03-26-2012, 10:22 PM
However I just tried it on a large mesh and it was 6 times slower than mine
because your code doesn't work right. sorry for saying that.

3rd Dimentia
03-26-2012, 11:31 PM
because your code doesn't work right. sorry for saying that.

Hey Dennis, no need to say sorry. Your feedback is always welcome. If it doesn't work, I definitely want to know about it. But the code works for me. How are you testing it to make it not work? Is it that it doesn't create the point helpers but instead just returns the vertex indices? Or is it not actually returning the correct verts for you?

Cheers,
Cg.

3rd Dimentia
03-26-2012, 11:32 PM
double post

denisT
03-26-2012, 11:39 PM
Hey Dennis, no need to say sorry. Your feedback is always welcome. If it doesn't work, I definitely want to know about it. But the code works for me. How are you testing it to make it not work? Is it that it doesn't create the point helpers but instead just returns the vertex indices? Or is it not actually returning the correct verts for you?

nobody cares about the points helpers... your method as i see doesn't go through all verts. how can it be right?
try to print output for all verts. the right method has to return sorted by Z vert positions (or indexes).

3ak
03-27-2012, 12:00 AM
Wow 3ak, that's some tidy looking code. However I just tried it on a large mesh and it was 6 times slower than mine. 90368 vs 13119. It would also be much more of a memory hog since it stores all vert positions. I might try a version of mine later today with your qsort method implemented rather than my manual sort to see if it improves my clumsy-looking code.

Cg.

It's because our scripts do different things) I, and believe denisT sort array of vertices in Z and you leave it untouched and find 5 biggest vertices in Z.

denisT
03-27-2012, 02:56 AM
...

however you are right. it must be much faster to find 1,2,3, or N highest verts than sort whole array.
it actually gave me an idea...

NEW MINI-CHALLENGE IS COMING SOON!

3rd Dimentia
03-27-2012, 09:54 AM
OK, here's another try including qsort and I also fixed my initialisation of my array by putting the first N verts into it rather than filling it up with only vertex1 information which would most likely cause problems sometimes. Dennis, I still don't know what you meant by:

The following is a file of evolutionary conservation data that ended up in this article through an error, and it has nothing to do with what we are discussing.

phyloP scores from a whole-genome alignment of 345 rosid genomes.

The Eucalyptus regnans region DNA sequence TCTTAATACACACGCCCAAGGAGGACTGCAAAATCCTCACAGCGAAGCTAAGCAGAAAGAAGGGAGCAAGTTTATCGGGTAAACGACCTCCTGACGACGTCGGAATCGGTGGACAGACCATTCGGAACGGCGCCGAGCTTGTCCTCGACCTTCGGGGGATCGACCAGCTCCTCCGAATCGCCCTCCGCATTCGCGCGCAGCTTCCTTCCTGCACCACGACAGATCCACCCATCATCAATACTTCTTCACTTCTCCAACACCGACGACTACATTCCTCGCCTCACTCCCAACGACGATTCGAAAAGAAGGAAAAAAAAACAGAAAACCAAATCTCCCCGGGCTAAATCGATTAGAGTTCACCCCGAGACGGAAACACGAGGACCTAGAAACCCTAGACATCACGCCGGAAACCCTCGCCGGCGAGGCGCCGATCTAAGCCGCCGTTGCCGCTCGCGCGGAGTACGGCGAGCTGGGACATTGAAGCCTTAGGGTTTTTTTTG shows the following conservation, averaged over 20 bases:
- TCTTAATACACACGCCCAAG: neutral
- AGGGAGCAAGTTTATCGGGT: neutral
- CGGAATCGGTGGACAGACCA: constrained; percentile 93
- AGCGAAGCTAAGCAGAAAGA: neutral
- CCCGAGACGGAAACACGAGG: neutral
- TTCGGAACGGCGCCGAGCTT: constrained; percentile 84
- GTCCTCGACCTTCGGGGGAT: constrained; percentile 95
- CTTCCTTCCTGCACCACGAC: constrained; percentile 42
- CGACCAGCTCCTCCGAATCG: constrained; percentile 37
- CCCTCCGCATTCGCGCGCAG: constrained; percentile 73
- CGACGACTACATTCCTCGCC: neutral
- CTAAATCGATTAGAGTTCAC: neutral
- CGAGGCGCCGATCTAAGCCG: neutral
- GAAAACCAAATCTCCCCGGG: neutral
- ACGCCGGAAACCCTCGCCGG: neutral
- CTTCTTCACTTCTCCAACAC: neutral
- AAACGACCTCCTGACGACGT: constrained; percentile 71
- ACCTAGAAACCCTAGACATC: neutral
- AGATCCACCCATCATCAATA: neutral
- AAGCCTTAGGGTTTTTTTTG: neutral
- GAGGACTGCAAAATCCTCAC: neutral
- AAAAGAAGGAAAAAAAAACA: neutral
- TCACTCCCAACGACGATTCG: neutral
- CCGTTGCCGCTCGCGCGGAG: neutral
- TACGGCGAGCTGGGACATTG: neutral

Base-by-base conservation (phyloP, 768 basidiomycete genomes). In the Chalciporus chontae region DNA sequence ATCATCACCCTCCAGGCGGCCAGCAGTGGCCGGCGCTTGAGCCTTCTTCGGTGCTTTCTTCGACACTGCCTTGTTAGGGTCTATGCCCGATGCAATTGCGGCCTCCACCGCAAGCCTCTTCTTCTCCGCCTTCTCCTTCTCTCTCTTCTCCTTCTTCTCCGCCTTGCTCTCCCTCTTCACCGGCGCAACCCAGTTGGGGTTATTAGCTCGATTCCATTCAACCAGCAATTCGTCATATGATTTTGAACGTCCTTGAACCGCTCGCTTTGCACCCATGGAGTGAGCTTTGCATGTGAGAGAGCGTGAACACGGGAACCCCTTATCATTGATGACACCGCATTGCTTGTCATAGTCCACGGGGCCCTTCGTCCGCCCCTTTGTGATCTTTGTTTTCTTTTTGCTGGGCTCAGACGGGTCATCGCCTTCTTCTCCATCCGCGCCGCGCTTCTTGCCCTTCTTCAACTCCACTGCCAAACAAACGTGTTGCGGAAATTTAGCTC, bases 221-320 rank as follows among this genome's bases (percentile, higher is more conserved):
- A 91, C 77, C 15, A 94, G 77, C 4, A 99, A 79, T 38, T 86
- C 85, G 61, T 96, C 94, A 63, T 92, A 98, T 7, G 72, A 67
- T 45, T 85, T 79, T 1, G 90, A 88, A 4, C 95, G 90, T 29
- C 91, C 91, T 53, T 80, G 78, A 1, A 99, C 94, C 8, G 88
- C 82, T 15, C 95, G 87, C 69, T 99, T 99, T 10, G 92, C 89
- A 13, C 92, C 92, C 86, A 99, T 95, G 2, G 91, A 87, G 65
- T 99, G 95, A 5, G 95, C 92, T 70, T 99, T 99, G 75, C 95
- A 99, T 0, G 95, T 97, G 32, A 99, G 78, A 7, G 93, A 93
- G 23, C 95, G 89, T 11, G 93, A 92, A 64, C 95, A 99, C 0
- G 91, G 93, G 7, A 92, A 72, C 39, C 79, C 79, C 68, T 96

your method as i see doesn't go through all verts.

Because I'm pretty sure the following line handled that
for i = 2 to getNumVerts tempMesh do
But my latest attempt iterates slightly differently.

(
fn compAB a b = if a[2]<b[2] then 1 else if a[2]>b[2] then -1 else 0
fn findHighestVerts obj highestCount =
(
tempMesh = snapshotAsMesh selection[1]
highestVerts = #()
for i = 1 to highestCount do highestVerts[i] = #(i,((meshop.getvert tempMesh i)[3]))
qsort highestVerts compAB
for i = (highestCount+1) to getNumVerts tempMesh do
(
vertPosZ = (meshop.getvert tempMesh i)[3]
if vertPosZ > highestVerts[highestCount][2] do
(
highestVerts[highestCount] = #(i,vertPosZ)
qsort highestVerts compAB
)
)
returnVerts = #()
for i = 1 to highestCount do append returnVerts highestVerts[i][1]
for theVert in returnVerts do point pos:(meshop.getvert tempMesh theVert)
delete tempMesh
returnVerts
)
findHighestVerts selection[1] 5
)

denisT
03-27-2012, 02:00 PM
OK, here's another try including qsort and I also fixed my initialisation of my array by putting the first N verts into it rather than filling it up with only vertex1 information which would most likely cause problems sometimes. Dennis, I still don't know what you meant by:

Because I'm pretty sure the following line handled that

But my latest attempt iterates slightly differently.

...


the code is correct. it was correct as well. i just was not accurate reading it.

well...
the method(1) uses kinda BubbleSort algorithm. to make full sort we always have to make (n*n + n)/2 comparisons.
3ak's method(2) uses QuickSort algorithm, which needs approximately n*log(n) comparisons. (this is not actually true but close enough).

the method1 wins because we are looking for small amount of elements.
and it's easy to calculate when method2 will outrun method1.

so the simple conclusion is - don't do full sort if you need only several pick elements.

CGTalk Moderation
03-27-2012, 02:00 PM
This thread has been automatically closed as it remained inactive for 12 months. If you wish to continue the discussion, please create a new thread in the appropriate forum.